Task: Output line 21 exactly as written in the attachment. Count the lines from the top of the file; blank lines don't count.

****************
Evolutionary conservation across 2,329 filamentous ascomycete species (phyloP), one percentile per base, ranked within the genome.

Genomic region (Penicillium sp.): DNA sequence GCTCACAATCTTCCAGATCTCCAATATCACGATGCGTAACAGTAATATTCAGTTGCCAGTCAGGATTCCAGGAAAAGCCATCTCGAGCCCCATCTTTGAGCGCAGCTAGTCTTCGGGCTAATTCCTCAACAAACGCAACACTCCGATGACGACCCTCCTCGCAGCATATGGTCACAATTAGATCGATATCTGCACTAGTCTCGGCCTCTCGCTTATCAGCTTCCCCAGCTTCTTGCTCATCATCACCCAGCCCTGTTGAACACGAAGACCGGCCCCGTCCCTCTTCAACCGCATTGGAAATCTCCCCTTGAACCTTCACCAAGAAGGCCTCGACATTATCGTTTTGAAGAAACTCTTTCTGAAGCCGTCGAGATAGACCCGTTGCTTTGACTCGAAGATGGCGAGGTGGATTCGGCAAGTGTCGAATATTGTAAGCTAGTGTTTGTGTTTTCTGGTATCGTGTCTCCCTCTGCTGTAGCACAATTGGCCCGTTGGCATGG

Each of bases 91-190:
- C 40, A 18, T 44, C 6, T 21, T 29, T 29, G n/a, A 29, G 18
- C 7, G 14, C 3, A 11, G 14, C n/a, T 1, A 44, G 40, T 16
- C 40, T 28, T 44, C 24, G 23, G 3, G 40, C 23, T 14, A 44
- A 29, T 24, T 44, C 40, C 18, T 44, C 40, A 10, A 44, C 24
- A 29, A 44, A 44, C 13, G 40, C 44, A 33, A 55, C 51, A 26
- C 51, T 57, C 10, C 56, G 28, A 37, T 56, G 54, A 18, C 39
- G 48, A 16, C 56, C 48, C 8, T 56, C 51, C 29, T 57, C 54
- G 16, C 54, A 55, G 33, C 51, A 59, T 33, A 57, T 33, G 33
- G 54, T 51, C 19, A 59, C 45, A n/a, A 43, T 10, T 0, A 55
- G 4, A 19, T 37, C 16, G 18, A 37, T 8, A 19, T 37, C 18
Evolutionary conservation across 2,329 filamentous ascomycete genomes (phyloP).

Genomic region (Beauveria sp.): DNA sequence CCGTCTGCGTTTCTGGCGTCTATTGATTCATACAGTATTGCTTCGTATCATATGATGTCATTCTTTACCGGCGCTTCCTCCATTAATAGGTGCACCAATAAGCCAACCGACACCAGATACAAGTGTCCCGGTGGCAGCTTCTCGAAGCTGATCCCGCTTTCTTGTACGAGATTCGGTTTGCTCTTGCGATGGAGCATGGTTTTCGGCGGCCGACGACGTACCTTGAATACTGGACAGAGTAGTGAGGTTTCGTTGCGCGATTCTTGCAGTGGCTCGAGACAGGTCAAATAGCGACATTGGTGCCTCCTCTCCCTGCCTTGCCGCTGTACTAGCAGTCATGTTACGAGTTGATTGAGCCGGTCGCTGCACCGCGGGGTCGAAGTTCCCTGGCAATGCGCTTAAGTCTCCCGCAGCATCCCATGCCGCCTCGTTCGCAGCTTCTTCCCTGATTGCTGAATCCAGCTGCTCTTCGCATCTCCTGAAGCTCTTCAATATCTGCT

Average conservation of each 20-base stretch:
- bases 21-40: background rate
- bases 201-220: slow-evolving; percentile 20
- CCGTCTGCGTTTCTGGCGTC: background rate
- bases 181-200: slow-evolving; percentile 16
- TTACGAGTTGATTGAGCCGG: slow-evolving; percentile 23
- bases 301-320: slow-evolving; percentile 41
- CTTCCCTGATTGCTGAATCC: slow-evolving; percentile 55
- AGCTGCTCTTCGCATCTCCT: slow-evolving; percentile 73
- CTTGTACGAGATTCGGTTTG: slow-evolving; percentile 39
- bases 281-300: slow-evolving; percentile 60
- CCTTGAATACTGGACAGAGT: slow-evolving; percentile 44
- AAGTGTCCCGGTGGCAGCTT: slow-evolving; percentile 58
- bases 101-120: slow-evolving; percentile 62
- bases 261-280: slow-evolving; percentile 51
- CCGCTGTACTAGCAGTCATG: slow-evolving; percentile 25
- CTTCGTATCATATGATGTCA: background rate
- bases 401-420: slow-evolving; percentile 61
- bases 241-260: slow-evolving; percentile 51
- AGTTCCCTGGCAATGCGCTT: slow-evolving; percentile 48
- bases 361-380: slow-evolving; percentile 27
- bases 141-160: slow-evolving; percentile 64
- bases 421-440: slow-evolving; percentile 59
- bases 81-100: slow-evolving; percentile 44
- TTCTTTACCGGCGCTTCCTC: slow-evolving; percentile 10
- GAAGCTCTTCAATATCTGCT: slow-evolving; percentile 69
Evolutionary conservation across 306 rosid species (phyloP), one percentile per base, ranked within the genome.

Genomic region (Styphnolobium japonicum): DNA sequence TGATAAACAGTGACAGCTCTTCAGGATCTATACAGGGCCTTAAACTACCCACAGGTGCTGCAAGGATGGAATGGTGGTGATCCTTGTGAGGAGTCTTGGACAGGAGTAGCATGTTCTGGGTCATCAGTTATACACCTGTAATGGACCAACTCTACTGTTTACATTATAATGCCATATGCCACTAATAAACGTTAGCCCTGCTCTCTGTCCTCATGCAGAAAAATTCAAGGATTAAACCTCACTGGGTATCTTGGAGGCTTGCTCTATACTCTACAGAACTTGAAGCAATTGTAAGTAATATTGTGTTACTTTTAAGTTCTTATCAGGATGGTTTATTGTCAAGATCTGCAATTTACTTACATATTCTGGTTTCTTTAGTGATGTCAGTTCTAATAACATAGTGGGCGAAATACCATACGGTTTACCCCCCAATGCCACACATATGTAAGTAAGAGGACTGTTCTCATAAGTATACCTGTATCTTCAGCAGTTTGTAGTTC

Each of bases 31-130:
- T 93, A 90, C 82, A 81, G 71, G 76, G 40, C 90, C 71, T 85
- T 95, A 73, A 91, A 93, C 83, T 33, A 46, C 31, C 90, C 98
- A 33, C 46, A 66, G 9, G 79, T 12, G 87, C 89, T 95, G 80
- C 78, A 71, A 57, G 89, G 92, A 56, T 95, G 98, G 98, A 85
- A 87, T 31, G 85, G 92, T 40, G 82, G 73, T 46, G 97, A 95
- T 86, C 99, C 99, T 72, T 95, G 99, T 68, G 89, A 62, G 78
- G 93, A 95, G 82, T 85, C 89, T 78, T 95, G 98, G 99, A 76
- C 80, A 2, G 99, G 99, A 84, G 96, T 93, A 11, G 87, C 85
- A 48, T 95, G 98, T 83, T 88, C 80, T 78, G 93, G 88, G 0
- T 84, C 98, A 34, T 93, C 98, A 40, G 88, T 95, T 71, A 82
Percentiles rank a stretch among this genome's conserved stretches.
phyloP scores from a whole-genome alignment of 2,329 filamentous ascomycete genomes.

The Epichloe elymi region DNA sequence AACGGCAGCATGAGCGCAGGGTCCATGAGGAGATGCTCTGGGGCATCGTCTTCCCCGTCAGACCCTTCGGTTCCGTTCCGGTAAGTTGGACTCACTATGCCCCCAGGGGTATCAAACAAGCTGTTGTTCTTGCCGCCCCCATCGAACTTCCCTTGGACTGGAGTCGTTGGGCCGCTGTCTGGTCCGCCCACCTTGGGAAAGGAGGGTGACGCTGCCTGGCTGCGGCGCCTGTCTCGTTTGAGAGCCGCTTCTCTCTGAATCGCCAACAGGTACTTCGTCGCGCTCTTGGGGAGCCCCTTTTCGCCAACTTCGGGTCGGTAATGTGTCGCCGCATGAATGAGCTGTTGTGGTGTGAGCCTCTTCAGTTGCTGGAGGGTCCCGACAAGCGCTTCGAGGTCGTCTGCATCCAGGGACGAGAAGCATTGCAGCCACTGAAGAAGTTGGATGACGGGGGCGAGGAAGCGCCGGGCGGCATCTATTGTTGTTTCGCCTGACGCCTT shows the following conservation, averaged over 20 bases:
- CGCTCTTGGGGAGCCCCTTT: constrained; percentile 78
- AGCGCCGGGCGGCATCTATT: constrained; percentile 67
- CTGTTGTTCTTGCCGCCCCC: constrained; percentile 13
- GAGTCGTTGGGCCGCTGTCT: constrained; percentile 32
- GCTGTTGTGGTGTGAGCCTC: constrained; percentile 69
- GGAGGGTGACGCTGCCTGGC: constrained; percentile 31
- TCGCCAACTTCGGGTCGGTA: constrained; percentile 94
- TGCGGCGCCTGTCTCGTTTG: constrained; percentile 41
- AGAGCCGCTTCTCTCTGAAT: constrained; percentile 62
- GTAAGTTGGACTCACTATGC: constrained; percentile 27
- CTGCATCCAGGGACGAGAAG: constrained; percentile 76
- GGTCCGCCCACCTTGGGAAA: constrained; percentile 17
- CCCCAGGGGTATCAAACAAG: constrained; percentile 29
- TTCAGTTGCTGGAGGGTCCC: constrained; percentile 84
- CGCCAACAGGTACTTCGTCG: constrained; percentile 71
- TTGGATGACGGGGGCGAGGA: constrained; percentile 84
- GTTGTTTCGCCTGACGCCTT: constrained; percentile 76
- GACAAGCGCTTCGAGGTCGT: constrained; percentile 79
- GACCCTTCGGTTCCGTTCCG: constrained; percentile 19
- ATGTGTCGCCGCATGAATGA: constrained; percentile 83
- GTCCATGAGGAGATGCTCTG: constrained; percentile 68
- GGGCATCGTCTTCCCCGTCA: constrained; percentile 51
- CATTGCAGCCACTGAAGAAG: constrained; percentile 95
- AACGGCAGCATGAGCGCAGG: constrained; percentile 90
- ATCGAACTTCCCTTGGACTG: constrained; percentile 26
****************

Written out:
- TTACGAGTTGATTGAGCCGG: slow-evolving; percentile 23